Since this Twitter thing has been all some tech bloggers can talk about these days, we’ve been wondering if there is — or ever will be — a marketing angle for the technology. Besides ego-driven bloggers looking for industry notoriety or more consulting gigs, perhaps the first marketing- or promotionally-related usage thus far by a full-fledged advertiser is The John Edwards campaign’s use of the one-to-many text-messaging service.
The last time he used Twitter to send a message, or as we like to say here at ClickZ, “twitted,” was a few days ago — March 19th. (“Great event at Benedict College, Columbia SC today. Lots of energy. Headed to Iowa tonight.”) I’ll bet he’ll be back soon though.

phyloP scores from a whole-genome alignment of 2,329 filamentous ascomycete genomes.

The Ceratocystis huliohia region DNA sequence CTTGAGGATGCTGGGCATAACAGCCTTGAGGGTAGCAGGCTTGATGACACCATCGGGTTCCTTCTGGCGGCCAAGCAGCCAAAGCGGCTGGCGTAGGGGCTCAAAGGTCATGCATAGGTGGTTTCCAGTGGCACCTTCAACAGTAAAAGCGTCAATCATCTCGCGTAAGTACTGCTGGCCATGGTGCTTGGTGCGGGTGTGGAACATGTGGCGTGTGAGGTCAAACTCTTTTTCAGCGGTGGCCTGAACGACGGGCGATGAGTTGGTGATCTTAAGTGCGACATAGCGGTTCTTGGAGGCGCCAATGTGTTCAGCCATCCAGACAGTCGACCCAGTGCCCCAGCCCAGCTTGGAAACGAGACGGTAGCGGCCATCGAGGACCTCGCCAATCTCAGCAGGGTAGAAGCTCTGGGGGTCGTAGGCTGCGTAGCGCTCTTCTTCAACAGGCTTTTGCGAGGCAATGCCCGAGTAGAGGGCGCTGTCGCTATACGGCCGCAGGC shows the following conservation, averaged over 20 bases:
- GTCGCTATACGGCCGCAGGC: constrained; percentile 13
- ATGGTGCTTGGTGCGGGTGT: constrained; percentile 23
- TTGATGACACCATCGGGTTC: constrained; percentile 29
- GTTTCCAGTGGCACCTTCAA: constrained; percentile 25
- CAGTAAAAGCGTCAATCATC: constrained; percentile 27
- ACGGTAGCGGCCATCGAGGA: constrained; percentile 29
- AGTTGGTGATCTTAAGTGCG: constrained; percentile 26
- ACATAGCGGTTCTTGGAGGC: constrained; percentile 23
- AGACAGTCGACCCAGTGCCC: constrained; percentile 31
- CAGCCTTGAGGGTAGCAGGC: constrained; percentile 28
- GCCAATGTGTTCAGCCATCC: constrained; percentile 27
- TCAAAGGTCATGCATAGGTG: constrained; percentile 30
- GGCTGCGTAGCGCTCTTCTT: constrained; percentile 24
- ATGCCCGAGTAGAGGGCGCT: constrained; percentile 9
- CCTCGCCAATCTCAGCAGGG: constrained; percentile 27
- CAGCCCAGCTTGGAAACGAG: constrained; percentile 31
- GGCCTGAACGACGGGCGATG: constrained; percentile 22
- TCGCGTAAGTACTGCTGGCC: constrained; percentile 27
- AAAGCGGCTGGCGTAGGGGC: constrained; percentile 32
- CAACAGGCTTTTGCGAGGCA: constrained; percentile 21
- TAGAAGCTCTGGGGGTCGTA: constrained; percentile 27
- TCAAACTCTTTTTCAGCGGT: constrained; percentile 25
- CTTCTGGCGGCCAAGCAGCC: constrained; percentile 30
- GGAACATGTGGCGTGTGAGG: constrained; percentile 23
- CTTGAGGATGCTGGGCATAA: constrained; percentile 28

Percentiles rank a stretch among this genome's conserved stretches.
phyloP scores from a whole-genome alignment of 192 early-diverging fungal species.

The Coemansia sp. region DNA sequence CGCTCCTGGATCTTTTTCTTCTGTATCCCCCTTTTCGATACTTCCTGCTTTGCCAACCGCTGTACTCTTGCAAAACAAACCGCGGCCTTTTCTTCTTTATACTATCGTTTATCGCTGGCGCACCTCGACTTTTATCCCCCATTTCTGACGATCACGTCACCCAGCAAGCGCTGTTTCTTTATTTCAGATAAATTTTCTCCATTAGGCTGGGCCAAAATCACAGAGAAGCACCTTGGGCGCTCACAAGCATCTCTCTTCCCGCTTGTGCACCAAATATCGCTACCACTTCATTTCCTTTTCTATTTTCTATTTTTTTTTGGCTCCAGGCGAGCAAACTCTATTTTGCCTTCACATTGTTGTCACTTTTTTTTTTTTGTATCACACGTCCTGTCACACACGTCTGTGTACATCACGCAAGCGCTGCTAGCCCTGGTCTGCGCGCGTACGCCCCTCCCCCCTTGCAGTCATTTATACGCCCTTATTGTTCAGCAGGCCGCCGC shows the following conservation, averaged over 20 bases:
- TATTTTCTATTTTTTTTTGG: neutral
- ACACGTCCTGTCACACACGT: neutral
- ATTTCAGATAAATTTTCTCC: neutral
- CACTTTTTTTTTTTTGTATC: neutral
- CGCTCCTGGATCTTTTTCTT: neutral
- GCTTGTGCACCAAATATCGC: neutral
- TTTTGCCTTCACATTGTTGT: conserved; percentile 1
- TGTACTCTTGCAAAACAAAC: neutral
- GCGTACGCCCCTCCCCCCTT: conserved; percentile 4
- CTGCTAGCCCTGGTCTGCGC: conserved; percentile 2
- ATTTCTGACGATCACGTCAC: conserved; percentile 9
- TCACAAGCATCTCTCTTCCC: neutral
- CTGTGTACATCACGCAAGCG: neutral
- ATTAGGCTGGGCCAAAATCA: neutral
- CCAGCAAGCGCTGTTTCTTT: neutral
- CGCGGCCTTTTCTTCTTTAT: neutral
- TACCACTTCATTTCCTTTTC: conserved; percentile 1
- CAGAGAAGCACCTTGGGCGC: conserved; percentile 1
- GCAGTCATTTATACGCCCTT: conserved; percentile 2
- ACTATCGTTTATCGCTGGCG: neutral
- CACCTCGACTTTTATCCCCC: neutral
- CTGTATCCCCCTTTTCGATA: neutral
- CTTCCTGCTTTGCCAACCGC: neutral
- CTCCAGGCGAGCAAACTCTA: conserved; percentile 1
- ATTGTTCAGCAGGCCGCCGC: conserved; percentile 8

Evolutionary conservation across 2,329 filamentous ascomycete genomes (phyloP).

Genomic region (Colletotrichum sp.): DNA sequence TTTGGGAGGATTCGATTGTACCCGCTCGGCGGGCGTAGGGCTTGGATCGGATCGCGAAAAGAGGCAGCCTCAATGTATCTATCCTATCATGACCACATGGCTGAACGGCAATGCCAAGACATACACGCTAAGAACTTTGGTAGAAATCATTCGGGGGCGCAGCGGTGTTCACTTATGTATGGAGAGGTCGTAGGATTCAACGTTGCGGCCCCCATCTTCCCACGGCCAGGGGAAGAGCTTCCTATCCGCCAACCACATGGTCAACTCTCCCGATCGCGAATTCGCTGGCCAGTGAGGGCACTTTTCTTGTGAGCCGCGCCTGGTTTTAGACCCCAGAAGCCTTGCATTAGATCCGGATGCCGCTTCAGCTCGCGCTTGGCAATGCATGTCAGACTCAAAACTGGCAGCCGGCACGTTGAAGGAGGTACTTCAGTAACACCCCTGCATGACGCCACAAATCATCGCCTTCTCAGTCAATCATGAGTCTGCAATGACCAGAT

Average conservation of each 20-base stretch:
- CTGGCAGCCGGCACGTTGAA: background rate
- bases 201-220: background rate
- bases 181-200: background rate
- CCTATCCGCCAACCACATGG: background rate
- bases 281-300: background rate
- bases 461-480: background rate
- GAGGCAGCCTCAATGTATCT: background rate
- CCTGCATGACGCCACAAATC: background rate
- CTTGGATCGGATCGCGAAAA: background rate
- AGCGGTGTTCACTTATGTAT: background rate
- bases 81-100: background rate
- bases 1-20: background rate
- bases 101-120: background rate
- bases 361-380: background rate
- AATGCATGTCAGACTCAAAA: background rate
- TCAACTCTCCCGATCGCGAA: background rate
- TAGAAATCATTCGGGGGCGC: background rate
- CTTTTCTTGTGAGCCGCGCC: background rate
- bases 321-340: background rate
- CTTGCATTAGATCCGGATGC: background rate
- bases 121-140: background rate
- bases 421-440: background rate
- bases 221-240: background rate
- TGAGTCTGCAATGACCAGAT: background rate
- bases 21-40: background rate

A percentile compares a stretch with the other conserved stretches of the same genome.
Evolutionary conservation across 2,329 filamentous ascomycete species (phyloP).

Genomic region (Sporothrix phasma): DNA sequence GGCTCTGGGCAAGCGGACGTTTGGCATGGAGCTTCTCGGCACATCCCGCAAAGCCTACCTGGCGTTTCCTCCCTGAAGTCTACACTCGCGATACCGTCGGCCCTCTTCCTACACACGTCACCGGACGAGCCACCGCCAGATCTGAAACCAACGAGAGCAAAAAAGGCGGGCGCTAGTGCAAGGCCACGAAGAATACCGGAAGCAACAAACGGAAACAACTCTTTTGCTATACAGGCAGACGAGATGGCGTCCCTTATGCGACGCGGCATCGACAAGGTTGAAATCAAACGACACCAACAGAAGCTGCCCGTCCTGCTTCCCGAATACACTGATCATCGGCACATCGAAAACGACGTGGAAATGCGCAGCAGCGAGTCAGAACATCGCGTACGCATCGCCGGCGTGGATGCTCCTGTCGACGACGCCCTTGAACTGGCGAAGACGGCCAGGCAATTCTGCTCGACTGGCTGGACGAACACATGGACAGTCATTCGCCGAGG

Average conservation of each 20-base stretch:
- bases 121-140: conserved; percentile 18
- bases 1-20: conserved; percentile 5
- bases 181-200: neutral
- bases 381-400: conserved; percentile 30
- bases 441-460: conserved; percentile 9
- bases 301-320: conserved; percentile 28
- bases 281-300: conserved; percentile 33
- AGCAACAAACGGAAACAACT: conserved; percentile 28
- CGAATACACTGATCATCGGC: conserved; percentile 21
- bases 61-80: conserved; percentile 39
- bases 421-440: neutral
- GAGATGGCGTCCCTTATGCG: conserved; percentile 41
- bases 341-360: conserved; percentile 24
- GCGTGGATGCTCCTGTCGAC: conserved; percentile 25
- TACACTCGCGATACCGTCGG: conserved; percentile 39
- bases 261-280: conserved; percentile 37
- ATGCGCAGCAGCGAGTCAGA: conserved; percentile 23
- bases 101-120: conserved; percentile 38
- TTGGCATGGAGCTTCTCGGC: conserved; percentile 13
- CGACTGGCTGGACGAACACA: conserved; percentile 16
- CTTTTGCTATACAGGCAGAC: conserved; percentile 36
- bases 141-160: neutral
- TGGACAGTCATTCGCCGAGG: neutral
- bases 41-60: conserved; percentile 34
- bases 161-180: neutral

I have to say that since this service fell under my radar, I haven’t altered my initial reaction, which was, essentially, “Who cares where you are or what you’re doing at this exact minute, you self-absorbed dork?”
The Edwards case, however, has me rethinking this. People do care where political candidates are at any given moment. For the campaign to be experimenting with this makes sense. In a way, by displaying the candidate in more of a real-time sense, it feels more casual, and almost seems like it makes him more accessible. It’s all nuanced, feely stuff, but for many people, the feeling we get from a candidate is what drives our opinion of that individual as opposed to the actual issues.
Update: Looks like Woot’s doing it, too. See Rebecca’s post below.
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